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British Industrial History

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John H. Wilson and Co

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1867. Portable steam crane for the Argentine Government.
1869.
1869.
January 1872.
June 1872.
June 1872.
1873.
1879. Dock crane in Singapore.
‎‎ ‎‎
1880.
January 1880.
1882. Steam and hand steering gear.
January 1888.
December 1889.
c1890s. Tierra del Fuego, Chile.
c1890s. Tierra del Fuego, Chile.
c1890s. Tierra del Fuego, Chile.
c1890s. Tierra del Fuego, Chile.
c1890s. Tierra del Fuego, Chile.
1894. Locomotive crane on the Manchester Ship Canal.
1895. Wilson steam Navvy.
Steam Crane at the Goulburn Rail Heritage Centre.
Steam Crane at the Goulburn Rail Heritage Centre.
Steam Crane at the Goulburn Rail Heritage Centre.
Locomotive crane on the Manchester Ship Canal.
Locomotive crane on the Manchester Ship Canal.
1899. Wilson long jib crane Navvy.
1901.
1903. Steam jib crane.
1905. 16 ton electric Goliath crane.
1905.
‎‎
1906.
1907. 10-ton crane.
1909. Locomotive gantry jib crane.
1909.
1909.
1909. 3-ton electric contractors crane.
1911.
1917.
1919.
1920.
1923.

John H. Wilson and Company of Dock Road, Seacombe, Birkenhead, and Bankhall Engine Works Sandhills, Liverpool.

See also J. H. Wilson and Co (of Liverpool)

1860 Company established. See John H. Wilson

1869 Improved Ships' Closet.[1]

1870s Making the Selden steam pump under licence [2]

1875 Built a locomotive for the Welsh Slate Company at Blaenau Ffestiniog.

1879 Crane for Albert Dock, Tanjong Pagar Dock Company, Singapore. Now preserved on public display near ferry terminal ('Harbour Front').

1891 Of Bank Hall Engine Works. For description of works see 1891 The Practical Engineer

1892 Incorporated as a limited company.

1894 Locomotive Crane, Manchester Ship Canal ('of Liverpool'). [3]

Manchester Ship Canal - Wilson were a major supplier to these works - either directly or to involved contractors during the construction phase; and to the organisation as a port authority. Note the typical MSC spark arresting bonnets on the chimney.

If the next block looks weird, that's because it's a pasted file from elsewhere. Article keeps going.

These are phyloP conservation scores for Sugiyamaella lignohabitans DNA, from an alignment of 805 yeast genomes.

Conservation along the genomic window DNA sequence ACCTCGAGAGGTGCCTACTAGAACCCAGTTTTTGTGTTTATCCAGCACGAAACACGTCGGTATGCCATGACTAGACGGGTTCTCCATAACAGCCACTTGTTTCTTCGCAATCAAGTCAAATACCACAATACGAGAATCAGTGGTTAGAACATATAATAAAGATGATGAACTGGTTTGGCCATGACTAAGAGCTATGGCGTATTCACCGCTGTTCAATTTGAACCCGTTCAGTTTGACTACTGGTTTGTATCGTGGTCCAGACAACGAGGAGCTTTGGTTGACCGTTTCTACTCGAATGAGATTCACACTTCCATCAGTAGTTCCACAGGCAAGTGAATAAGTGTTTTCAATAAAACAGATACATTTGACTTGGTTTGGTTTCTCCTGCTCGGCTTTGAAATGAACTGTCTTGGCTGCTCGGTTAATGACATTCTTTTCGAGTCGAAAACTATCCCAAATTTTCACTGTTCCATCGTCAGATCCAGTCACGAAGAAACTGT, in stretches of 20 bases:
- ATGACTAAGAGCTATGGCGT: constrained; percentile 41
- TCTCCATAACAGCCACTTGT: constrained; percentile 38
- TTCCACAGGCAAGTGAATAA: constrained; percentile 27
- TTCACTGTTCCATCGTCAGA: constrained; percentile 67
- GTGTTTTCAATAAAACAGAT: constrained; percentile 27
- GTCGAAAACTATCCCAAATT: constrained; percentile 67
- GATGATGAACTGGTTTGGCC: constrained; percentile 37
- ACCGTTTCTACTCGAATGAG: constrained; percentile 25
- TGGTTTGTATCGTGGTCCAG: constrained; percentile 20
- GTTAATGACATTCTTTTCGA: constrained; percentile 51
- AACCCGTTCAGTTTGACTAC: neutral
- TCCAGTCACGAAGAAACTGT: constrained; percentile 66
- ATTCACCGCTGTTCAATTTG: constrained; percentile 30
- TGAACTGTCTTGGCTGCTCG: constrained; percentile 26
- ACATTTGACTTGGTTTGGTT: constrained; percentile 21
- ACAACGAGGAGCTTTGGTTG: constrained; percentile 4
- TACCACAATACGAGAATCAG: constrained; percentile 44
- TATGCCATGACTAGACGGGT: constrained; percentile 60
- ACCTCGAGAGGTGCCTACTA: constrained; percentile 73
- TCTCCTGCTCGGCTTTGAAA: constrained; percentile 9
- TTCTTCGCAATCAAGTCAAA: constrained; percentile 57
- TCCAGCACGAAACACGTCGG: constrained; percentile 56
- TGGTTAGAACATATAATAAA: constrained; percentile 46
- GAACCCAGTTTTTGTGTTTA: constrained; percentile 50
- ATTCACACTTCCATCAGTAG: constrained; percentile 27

1897 -1905 Wilson also supplied about two dozen cranes to Pearson and Co, contractors for port and harbour works at Coatzacoalcos, Vera Cruz and Salina Cruz, Mexico. [4]

1903 of 15, Victoria-street, Westminster, and Liverpool. Issued a catalogue No. 52b showing by means of photographic illustrations the many types of cranes made by the company.[5]

1905 Advert for steam winches, windlasses, deck cranes, donkey pumps etc. (of 150 Sandhills, Liverpool) [6]

1911 7-ton floating jib crane for Spain. [7]

1914 Engineers and ironfounders. Specialities: steam and electrical cranes, excavators, windlasses, capstans, winches, concrete mixers, pumps and boilers. Employees 500. [8]

1919 Locomotive cranes. [9] It was originally made for Russia (export stopped because of the revolution); regauged and diverted to the Inland Waterways Transport section of the War Department; then to Kantara Workshops on the Sinai Military Railway and finally into Palestine Railway's stock. [10]

1920 January. Issued leaflets on electrically driven cargo winches. [11]

1920 Produced a travelling gantry crane for dockyard use. [12]

1928 “Buildings plant and machinery, and business” advertised for sale.[13]

See Also

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Sources of Information

  1. The Engineer 1869/06/04
  2. [1]'Mine Drainage' by Stephen Michell
  3. The Engineer of 25th May 1894 p463
  4. Chris Capewell Queens Park London
  5. The Engineer 1903/05/29, p 558
  6. Mechanical World Year Book 1905. Published by Emmott and Co of Manchester. Advert p4
  7. The Engineer of 11th August 1911 p162
  8. 1914 Whitakers Red Book
  9. Mechanical World Year Book 1919. Published by Emmott and Co of Manchester. Advert p109
  10. Chris Capewell, Queens Park London
  11. The Engineer of 9th Jan 1920 p53
  12. The Engineer of 5th November 1920 p462
  13. The Times; August 20th 1928.
  • British Steam Locomotive Builders by James W. Lowe. Published in 1975. ISBN 0-905100-816